Correction: A previous version of this article stated that Silvie Binsai moved from the Democratic Republic of the Congo to Kenya. In fact, Binsai first moved to Botswana before Kenya. We regret the error.
Silvie Binsai isn’t hard to spot.
She stands out with vibrant clothing from her own clothing brand, Viva La Vie. She wears a colourful choker necklace from the Maasai tribe in Kenya, where she grew up.
Binsai was born in the Democratic Republic of the Congo (DRC) and lived there for the first five years of her life. She came from poverty. Her family didn’t even have lights in their home.
“I didn’t know it was that bad because that’s all I was used to seeing and that’s how I was raised,” she said.
Binsai’s half-sister and her husband, a Kenyan ambassador to the DRC, adopted her when she was five years old, so they could take her to Botswana, where they lived at the time. There, Binsai could receive critical health care that she could not access in the DRC.
Shortly after, the family moved to Kenya.
“[Kenya] is where I’ve had all my life experiences. I’m grateful; it’s not every day a child who’s impoverished is adopted by an ambassador and your life just changes,” she said.
Binsai said that her parents died, but she’s thankful for all they sacrificed. Her mother wanted her to come to Canada, but she died before Binsai came to St. Thomas University.
“I pray that I will make them proud,” said Binsai.
While her mother was sick with cancer, Binsai would do her makeup.
“She would just look very sick,” she said. “Sometimes she wouldn’t feel pretty.”
With her makeup done, her mother felt happier. After her mother died, Binsai did her makeup for the last time.
When she finished, she broke down.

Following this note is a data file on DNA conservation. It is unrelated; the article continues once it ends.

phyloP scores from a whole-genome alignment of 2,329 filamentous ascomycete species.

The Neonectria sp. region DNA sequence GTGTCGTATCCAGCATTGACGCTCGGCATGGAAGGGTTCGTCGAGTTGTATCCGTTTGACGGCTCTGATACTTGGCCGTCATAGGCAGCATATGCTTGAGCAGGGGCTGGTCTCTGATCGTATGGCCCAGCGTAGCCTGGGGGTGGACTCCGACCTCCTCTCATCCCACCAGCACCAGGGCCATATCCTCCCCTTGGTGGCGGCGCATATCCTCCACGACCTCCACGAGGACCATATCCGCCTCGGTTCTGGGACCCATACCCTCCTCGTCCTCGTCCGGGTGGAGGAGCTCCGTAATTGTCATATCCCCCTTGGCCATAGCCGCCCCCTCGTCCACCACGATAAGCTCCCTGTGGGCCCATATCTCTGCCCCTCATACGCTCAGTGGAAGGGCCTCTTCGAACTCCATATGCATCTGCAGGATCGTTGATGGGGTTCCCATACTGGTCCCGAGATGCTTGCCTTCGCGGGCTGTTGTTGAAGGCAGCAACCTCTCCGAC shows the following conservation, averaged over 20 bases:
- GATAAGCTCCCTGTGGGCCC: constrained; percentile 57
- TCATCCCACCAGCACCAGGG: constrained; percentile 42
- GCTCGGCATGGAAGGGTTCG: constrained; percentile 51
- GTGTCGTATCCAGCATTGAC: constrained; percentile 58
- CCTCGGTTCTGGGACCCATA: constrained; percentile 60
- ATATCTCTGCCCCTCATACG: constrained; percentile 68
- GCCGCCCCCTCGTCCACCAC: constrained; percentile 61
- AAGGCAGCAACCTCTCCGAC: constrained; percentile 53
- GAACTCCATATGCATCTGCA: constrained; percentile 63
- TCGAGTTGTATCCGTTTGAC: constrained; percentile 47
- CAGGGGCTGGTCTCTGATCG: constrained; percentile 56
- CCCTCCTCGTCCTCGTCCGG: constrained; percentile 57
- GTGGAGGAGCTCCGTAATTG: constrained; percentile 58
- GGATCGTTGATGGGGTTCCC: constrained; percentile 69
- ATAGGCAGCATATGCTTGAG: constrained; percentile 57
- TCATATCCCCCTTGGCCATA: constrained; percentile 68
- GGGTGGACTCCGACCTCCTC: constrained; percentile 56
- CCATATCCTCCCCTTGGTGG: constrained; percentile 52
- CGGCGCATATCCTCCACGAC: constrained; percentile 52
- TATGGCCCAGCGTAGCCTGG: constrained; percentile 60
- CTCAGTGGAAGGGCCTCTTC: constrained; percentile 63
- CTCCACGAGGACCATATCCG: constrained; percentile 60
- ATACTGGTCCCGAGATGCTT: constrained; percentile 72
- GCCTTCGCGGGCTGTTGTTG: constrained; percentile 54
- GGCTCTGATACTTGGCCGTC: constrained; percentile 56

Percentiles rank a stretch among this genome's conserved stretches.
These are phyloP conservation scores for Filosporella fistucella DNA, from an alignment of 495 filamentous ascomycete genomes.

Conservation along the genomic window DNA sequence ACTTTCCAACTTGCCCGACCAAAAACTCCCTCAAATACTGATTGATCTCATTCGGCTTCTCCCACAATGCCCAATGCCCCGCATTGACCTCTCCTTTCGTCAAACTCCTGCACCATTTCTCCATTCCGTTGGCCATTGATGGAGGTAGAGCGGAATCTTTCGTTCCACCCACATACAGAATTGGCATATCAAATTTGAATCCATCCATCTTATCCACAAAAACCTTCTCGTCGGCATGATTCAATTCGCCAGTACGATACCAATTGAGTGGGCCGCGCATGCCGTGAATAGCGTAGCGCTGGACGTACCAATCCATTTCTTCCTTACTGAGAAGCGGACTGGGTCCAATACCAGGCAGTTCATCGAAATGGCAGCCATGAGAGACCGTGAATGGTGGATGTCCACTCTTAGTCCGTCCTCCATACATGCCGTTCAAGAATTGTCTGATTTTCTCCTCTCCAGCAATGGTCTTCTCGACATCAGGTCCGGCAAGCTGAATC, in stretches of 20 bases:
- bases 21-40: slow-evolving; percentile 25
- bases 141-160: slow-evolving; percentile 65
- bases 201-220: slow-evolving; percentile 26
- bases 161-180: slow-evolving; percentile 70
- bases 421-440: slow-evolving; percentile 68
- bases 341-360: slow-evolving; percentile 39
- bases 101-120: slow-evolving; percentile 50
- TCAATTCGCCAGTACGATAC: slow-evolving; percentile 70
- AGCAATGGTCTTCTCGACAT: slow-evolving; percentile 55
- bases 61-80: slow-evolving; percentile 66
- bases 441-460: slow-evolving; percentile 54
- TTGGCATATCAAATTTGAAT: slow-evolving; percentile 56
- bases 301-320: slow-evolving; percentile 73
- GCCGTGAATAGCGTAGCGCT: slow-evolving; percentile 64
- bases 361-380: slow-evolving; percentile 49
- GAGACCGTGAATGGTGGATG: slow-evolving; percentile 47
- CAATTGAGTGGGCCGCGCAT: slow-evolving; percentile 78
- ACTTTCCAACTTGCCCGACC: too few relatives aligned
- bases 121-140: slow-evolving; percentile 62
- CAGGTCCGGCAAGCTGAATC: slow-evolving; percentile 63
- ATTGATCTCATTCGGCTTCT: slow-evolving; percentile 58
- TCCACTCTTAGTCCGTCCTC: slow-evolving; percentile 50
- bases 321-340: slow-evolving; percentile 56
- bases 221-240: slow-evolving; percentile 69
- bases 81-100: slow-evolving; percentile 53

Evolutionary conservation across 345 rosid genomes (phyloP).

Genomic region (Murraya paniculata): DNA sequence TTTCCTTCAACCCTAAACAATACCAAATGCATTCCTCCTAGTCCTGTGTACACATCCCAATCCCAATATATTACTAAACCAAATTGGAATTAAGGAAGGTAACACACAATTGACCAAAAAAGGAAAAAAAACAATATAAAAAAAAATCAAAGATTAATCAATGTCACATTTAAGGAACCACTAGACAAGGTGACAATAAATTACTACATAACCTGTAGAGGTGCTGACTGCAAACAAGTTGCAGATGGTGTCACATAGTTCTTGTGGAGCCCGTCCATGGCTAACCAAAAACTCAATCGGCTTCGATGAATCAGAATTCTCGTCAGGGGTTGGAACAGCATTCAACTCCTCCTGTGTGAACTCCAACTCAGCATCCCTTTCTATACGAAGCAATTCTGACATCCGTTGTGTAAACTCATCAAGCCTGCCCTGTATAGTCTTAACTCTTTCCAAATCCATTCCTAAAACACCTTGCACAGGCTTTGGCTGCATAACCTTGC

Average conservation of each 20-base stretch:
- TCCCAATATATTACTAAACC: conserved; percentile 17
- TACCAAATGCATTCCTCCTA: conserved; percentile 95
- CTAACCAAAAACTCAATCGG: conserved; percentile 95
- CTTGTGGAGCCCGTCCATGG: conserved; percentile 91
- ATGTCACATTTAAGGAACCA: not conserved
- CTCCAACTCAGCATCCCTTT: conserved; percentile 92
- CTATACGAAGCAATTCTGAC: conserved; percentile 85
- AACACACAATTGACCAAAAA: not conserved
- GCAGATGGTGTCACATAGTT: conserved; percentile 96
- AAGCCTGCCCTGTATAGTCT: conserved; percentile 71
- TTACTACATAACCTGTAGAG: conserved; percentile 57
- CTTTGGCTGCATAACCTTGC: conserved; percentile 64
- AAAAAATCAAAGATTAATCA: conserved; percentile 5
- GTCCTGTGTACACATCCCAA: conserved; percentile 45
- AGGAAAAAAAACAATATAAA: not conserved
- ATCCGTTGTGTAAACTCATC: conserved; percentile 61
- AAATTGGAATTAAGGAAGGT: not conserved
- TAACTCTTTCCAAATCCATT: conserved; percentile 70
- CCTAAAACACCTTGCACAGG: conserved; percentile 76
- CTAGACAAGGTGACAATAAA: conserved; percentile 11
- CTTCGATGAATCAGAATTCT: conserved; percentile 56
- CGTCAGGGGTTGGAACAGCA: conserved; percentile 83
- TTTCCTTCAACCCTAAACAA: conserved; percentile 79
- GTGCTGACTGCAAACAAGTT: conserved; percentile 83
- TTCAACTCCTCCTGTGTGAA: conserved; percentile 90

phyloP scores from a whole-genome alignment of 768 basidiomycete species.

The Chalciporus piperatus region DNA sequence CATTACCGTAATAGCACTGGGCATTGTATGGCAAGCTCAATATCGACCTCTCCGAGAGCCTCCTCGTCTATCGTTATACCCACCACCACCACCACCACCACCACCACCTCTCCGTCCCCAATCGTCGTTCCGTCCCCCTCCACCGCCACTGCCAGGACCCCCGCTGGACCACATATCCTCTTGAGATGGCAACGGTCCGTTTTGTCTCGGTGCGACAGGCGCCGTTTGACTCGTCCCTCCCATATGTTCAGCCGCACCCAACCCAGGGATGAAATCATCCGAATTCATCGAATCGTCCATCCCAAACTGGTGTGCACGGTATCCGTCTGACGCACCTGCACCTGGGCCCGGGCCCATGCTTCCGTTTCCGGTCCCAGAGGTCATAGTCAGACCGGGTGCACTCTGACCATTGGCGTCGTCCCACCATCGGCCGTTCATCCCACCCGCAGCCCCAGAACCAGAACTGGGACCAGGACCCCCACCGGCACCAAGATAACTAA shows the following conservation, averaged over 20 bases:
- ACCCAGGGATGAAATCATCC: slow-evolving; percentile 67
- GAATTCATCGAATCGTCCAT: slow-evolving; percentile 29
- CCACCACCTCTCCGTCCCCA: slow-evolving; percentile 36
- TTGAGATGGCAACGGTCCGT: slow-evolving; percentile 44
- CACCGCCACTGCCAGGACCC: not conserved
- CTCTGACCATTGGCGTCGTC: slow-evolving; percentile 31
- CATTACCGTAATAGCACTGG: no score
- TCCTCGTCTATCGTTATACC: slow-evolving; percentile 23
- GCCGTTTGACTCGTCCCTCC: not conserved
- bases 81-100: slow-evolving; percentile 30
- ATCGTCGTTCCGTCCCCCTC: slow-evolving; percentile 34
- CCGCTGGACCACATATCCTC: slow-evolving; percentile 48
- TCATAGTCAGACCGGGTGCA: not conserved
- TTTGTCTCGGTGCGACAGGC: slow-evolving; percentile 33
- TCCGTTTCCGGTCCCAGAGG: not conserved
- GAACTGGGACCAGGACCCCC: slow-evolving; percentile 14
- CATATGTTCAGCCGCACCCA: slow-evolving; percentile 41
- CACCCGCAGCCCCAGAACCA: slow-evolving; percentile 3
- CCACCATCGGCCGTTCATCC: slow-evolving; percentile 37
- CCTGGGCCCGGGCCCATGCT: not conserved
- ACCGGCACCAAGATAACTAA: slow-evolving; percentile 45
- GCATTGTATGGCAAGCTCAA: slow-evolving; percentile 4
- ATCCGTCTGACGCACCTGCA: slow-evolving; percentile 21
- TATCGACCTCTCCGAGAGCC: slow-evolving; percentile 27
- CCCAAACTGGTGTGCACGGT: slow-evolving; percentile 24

“That’s kind of a driving factor that pushed me to want to start doing makeup on people,” said Binsai.
She has an Instagram page called Vieva Couture that features her professional makeup looks. She’s considering pursuing professional makeup artistry.
Binsai also has her own clothing line called Viva La Vie, and the style represents “Africa’s voice through fashion,” she said.
For her clothing brand, Binsai makes some pieces by hand; others are ethically sourced from vendors back home in Kenya. She wants people to understand that her clothes are for everyone.
Binsai wants more exposure for African culture. Her clothes are authentic, so people don’t have to worry about cultural appropriation, which is when someone takes ideas from another culture and uses them without acknowledging their meaning and origin.
Binsai is hoping to launch her fashion line locally.
“I hope to see people of other ethnicities wearing [my brand]. That would make me happy. That means other people are appreciating what [Africa] has to offer,” she said.
On top of her fashion and makeup work, Binsai is a human rights activist. As early as elementary school, she stood up for her friends and others when they were mistreated.
Binsai decided to study politics and human rights at STU so she could advocate for marginalized groups.
“When I came to STU, I wrote an article about the child exploitation going on in the Congo mines. When I was reading about that, I was like, ‘No, this is not right.’ So I decided to write about it,” she said.
Binsai has participated in Black Lives Matter protests. She also advocates against the persecution of 2SLGBTQIA+ communities.
“It’s illegal to be LGBTQ in most African countries.” she said. “They always try to use religion to try and justify why they do such things, but the same Bible says to love your neighbour as you love yourself.”
Binsai is the African ambassador for the STU International Students Association.
She has advocated to residence life for survivors of sexual assault and for international students, as they pay more than double in tuition costs than domestic students.
Binsai is currently doing a Human Rights internship at the Madhu Verma Migrant Justice Centre, which advocates for migrant workers.
“The organization is looking to have Canada ratify the UN Convention on the rights of migrant workers and their families,” said Binsai.
“I just want to live up to my purpose. I don’t know what it is, but I see me helping people as a part of it.”